Just to be clear, I'm not absolutely not saying that the US military intentionally created the terrorist attacks we have seen. What I am saying is that there is an incentive to exaggerate the size of the threat and, crucially, increase the size of the military response. Think tanks such as the Project For a New American Century had been looking for a replacement for the Soviet threat and the terrorists delivered. For the M.I.C., the "war on terror" has all the best features of a second cold war:
  • It's prolonged.
  • It will not involve fighting a full "hot war". (You can't see the US invading North Korea or China for example).
  • There is a boogeyman to show Congress.
  • There is actually relatively little danger for US citizens.
What's more, the Bush administration's ability to resist pressure from the military industrial complex has been compromised by the extraordinary number of connections it has to the M.I.C. Right wing think tanks such as the PNAC (mentioned above), the Centre for Security Policy, and the National Institute for Public Policy are hugely influential. Have a look at the lists of names in these organizations. The revolving door is spinning like there's no tomorrow.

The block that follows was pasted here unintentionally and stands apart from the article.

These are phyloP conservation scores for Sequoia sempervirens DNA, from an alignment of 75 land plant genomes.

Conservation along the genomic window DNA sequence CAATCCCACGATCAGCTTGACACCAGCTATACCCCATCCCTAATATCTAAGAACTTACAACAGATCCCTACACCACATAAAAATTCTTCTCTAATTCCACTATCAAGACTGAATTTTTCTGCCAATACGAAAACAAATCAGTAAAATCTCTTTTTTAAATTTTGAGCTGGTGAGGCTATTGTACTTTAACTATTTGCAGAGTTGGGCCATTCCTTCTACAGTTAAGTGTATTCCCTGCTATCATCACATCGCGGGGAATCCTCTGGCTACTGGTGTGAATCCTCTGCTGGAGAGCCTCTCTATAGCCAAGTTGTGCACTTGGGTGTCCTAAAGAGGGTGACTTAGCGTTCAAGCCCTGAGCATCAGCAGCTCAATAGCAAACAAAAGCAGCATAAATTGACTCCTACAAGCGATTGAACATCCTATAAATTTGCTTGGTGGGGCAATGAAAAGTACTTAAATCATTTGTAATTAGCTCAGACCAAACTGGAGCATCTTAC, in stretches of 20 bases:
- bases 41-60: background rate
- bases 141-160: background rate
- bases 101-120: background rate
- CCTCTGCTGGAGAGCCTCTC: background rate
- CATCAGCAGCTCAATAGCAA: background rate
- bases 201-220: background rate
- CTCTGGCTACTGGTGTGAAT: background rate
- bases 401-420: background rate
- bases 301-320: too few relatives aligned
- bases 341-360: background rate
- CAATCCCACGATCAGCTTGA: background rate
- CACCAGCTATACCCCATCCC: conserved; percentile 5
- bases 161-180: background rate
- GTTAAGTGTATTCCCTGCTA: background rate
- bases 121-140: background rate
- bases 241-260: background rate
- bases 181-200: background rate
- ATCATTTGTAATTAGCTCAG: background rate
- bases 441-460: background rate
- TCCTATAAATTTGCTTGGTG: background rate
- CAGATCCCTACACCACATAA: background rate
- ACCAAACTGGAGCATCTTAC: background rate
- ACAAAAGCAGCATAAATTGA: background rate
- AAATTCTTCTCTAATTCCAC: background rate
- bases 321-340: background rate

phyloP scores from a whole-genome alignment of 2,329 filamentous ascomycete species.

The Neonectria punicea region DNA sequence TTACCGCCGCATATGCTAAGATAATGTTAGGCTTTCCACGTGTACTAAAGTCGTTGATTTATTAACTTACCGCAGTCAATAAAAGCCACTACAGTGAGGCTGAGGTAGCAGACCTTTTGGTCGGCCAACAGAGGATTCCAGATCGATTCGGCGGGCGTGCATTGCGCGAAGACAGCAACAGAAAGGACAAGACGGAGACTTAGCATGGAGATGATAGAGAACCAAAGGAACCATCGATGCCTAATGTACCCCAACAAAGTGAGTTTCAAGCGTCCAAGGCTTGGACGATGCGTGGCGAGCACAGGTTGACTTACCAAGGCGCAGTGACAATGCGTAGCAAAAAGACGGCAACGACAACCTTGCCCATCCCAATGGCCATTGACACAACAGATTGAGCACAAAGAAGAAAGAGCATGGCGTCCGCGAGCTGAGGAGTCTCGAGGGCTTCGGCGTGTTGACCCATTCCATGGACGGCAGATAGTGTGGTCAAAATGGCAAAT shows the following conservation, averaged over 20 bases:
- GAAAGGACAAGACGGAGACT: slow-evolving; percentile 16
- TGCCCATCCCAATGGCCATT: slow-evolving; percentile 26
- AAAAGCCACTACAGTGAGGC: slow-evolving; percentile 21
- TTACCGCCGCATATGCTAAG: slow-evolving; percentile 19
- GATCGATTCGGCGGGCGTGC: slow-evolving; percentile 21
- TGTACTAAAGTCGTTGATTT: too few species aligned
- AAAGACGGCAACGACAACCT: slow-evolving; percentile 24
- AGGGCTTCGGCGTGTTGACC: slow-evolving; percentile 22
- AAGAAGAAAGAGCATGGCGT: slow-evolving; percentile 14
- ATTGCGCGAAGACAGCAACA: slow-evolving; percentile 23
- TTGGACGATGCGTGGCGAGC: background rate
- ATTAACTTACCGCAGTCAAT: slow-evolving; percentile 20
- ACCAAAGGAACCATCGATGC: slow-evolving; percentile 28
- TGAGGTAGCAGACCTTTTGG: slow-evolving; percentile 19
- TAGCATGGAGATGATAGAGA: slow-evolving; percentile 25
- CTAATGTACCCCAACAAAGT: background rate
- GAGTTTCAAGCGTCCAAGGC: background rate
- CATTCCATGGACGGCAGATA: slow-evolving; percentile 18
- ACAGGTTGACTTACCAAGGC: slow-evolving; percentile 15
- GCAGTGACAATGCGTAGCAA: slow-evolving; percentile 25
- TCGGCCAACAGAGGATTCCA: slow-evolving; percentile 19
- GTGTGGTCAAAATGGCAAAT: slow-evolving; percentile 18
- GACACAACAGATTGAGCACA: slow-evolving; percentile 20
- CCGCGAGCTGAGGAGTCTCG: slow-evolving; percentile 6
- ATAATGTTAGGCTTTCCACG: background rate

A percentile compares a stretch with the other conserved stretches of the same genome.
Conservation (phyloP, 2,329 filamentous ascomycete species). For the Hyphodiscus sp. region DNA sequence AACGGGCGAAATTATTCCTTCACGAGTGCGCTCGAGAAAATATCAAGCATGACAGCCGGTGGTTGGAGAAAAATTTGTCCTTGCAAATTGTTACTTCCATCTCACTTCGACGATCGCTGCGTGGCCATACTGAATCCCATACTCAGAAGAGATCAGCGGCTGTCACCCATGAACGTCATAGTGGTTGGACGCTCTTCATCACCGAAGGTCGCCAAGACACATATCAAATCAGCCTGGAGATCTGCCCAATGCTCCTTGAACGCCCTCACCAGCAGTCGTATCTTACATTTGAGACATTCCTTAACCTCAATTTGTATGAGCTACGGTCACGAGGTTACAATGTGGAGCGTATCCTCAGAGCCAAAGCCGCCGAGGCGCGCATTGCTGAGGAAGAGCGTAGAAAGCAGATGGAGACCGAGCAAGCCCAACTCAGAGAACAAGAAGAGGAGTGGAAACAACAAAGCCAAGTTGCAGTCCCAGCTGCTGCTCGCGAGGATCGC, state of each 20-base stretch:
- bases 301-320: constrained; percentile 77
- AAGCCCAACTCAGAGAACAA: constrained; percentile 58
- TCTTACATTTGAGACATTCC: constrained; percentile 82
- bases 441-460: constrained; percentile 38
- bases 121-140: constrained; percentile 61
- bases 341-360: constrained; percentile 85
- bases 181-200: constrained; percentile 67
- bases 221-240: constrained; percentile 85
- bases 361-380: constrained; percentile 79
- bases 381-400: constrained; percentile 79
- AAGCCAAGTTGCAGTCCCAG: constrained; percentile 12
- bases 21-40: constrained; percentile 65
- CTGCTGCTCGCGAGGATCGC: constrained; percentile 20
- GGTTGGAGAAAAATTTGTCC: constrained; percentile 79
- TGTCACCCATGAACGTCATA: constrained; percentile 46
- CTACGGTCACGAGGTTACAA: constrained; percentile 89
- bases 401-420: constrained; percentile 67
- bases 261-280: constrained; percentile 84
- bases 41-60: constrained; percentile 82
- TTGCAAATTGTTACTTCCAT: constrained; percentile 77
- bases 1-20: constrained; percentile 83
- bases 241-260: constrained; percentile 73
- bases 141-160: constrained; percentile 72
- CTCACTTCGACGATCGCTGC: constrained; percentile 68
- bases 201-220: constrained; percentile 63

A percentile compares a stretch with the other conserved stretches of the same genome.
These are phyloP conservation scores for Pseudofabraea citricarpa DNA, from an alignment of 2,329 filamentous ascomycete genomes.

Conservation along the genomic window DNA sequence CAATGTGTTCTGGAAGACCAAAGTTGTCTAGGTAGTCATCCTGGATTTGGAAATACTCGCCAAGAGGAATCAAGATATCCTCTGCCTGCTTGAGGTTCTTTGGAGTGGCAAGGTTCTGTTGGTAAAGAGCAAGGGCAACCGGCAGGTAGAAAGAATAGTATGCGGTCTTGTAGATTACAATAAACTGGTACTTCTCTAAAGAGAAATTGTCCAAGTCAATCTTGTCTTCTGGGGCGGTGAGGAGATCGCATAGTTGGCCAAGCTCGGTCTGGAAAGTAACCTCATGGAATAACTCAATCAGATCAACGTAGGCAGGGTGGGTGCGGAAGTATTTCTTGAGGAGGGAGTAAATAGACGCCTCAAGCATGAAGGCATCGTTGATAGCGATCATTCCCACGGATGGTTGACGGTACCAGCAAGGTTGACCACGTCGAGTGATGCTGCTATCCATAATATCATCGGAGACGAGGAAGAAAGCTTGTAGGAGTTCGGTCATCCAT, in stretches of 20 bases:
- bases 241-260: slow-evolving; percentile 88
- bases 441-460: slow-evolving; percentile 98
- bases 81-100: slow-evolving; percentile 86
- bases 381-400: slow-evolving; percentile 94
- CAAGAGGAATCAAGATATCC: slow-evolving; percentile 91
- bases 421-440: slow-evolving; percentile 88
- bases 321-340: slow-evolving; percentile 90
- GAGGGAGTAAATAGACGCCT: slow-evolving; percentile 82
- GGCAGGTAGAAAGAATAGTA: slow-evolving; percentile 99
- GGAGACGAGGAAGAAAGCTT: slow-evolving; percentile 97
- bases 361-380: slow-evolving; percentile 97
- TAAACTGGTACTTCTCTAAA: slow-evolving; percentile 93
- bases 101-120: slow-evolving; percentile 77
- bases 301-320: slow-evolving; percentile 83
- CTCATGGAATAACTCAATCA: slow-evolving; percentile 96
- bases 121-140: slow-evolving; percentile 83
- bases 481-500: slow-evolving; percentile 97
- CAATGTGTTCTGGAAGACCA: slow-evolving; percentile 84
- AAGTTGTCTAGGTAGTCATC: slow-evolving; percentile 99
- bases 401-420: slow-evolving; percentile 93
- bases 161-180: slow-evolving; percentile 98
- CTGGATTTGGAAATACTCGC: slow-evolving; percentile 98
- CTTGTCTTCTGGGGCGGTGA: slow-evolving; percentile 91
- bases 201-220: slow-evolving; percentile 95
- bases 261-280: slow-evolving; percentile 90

It seems that the Bush administration has chosen not to heed Eisenhower's warning. The threat is real, but it's being manipulated and exaggerated by those with an incentive to do just that. Sensible strategies have been sidelined in favour of hugely expensive, but misguided, military activities. In the end, the disproportionate military actions we have seen in the "war on terror", particularly in Iraq but elsewhere too, are driven by a strange breed of civil servant creating yet more jobs for the boys.

*I would argue that this is often a structural/management problem rather than ownership problem but that's a whole other argument.